Web Service with Go and Go-Web
Go-Web reduces the need for “repetitive” tasks like explicitly binding routes, actions, and middleware; while not problematic per se, programmers may want to adopt “ready-to-use” solutions, for instances if they want easily build complex services, aiming at a reduced “productive lag”.
By following this principle, Go-Web reduces the need for “repetitive” tasks like explicitly binding routes, actions, and middleware; while not problematic per se, programmers may want to adopt “ready-to-use” solutions, for instances if they want easily build complex services, aiming at a reduced “productive lag”.
SEE ALSO: How Curve is getting ahead with Golang
You can install Go-Web as follows :
If you’re using Visual Studio Code you can install Go-Web framework with its specific extension: https://marketplace.visualstudio.com/items?itemName=Roberto.go-web
Go-Web uses the so-called kernel in conjunction with the Service Container, file routes.yml and dependency gorilla/mux to build the map that routes each incoming HTTP request to the appropriate method of a specific controller: after the initialization process, requests will be processed by the Go-Web black box. Figure 1 illustrates this process.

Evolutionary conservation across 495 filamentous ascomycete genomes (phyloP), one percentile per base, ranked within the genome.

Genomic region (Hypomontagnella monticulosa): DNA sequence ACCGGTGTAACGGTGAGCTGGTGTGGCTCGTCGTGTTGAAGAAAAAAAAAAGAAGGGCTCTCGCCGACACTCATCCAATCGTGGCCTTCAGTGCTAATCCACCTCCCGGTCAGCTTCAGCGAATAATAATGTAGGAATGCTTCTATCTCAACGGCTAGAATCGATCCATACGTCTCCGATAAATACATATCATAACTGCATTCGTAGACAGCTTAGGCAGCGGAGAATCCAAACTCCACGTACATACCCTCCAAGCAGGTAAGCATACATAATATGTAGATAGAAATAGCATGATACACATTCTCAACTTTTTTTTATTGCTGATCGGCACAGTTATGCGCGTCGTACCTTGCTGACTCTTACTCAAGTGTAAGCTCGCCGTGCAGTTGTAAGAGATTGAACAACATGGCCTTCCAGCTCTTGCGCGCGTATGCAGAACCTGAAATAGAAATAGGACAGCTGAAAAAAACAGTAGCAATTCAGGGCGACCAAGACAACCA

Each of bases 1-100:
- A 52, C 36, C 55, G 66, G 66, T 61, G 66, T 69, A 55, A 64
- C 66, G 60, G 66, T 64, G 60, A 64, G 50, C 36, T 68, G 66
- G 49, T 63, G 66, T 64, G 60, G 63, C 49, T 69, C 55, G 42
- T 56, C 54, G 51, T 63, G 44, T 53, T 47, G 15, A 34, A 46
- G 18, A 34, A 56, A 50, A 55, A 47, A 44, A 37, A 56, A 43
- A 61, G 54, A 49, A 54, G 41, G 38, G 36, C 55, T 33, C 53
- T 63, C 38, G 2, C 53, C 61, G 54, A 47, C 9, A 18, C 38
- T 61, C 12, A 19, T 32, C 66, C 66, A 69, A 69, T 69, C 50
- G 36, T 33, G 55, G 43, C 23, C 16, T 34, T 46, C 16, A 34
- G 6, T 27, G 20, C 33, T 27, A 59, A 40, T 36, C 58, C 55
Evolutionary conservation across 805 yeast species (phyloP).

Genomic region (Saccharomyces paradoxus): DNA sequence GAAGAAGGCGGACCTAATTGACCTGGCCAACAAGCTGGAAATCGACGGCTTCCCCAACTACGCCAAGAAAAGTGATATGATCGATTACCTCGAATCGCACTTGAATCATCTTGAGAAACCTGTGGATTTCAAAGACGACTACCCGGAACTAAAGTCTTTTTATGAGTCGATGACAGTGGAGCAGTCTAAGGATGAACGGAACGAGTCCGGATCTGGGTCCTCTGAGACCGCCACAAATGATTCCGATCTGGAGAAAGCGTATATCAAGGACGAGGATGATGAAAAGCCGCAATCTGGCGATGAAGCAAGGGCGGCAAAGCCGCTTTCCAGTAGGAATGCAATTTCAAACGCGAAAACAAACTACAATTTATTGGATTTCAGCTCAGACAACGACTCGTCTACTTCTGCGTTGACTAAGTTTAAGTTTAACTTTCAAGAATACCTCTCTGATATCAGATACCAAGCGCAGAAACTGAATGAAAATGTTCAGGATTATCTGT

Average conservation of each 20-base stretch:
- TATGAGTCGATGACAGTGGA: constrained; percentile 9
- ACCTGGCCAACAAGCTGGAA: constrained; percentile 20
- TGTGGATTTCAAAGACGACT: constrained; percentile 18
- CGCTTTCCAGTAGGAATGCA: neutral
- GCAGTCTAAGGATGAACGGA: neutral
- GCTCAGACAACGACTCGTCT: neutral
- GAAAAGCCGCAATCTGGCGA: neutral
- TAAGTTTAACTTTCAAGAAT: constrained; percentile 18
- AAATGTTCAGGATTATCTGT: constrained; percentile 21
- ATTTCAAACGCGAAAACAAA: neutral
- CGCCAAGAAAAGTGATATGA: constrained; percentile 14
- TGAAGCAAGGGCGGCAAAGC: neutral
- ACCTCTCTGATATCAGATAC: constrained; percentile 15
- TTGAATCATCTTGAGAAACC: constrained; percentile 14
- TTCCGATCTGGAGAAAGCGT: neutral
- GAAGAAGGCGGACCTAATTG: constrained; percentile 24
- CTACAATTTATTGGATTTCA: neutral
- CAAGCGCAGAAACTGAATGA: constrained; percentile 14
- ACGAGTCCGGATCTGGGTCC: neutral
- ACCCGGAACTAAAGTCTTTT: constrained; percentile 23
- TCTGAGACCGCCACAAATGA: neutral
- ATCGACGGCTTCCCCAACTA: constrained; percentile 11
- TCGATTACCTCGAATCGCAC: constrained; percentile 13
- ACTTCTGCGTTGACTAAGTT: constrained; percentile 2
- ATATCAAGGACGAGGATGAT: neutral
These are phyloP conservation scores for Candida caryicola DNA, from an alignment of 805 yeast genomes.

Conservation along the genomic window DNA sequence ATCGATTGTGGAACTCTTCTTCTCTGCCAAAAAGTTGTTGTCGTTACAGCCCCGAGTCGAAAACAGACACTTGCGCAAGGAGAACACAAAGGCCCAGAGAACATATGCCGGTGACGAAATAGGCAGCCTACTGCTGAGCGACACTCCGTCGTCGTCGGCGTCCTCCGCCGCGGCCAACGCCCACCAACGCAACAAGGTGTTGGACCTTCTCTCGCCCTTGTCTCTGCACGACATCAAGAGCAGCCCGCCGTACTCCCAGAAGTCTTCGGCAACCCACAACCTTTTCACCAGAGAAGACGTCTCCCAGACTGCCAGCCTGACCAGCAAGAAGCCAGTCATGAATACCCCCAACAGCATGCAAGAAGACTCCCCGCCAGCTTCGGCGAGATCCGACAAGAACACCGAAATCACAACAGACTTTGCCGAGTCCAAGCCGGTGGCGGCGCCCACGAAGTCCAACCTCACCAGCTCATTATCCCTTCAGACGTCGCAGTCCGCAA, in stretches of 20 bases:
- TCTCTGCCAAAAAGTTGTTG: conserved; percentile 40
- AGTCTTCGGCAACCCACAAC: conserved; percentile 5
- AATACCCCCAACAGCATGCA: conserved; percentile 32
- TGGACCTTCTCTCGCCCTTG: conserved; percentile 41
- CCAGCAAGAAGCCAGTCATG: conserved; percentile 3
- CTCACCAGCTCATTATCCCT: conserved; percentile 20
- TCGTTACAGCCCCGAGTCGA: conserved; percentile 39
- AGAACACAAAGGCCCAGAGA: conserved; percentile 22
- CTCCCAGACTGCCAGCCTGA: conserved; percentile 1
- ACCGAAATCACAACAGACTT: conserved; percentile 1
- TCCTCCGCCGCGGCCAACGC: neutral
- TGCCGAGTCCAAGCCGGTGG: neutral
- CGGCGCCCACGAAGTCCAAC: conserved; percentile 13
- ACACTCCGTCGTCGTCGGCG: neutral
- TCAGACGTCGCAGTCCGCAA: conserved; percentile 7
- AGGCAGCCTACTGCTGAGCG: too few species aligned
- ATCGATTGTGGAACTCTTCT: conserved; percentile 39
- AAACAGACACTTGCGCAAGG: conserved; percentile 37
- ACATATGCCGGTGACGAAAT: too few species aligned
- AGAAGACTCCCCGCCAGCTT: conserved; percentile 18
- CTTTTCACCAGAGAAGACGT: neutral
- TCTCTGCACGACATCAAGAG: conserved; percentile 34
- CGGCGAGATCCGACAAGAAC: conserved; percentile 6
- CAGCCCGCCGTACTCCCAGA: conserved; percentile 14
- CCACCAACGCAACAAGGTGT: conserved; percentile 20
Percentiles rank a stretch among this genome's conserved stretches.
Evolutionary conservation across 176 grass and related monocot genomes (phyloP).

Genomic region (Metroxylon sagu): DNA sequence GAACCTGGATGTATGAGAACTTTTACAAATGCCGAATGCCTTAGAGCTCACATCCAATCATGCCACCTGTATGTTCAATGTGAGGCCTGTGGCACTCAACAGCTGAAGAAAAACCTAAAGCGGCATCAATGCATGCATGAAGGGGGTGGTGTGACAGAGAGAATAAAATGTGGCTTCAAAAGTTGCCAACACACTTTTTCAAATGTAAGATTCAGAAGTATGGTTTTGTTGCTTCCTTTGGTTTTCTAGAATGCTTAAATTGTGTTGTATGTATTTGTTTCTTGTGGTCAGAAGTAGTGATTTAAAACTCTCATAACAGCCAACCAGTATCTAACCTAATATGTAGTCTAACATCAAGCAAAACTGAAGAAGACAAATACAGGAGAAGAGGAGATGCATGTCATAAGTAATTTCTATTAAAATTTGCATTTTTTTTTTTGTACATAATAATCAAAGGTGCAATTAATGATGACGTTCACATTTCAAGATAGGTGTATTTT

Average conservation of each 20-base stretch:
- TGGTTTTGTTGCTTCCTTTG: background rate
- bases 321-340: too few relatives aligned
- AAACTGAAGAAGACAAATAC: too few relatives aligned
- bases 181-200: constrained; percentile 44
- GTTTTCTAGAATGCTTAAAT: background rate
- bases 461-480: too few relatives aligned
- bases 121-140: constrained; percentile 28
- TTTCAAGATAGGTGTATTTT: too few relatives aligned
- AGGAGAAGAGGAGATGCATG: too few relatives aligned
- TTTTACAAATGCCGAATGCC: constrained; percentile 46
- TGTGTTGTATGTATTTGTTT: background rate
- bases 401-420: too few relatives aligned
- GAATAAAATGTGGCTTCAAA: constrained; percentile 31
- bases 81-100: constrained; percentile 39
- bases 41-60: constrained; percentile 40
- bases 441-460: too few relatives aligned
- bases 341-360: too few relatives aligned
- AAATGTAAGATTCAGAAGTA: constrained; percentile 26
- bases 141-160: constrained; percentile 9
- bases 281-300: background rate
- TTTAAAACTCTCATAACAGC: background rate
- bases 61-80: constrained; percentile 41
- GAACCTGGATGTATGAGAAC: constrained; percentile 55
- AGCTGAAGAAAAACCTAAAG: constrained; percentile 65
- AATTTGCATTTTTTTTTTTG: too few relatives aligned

The startup process is executed once and uses reflection so that the service container can inject relevant bits of code into controllers; this approach allows controllers to access any service defined in the service container, like databases or log systems, reducing redundant (“boilerplate”) code.
While resolving a route is done by gorilla/mux, the execution of the code associated with the same route is performed (or tunneled) by the Service Container, which injects dependencies into the end-point controller: before going through a controller, a request may be processed by one or more middleware.
This workflow can be easily understood by looking at figure 2.
After being received by the Go-Web “black box”, a request may follow workflow starting in entry points A or B, figure 2.
The service container (fig. 3) is the tool that manages class dependencies and performs dependency injection through DIG.
As depicted in figure 3, the service container will register other services if correctly linked in the kernel: the process requires the implementation of such new services and further “registration” by adding them to Services array defined in Go-Web kernel
Development environment setup
Go-Web provides a docker-compose.yml file that allows developers to easily set up a new development environment: this requires both Docker  and Docker-compose  installed on the development system.
The docker-compose.yml defines several services, i.e. it is configured for providing instances of MySQL, Redis, MongoDB, and ElasticSearch; if needed, instances of other services may be added by modifying the docker-compose.yml file.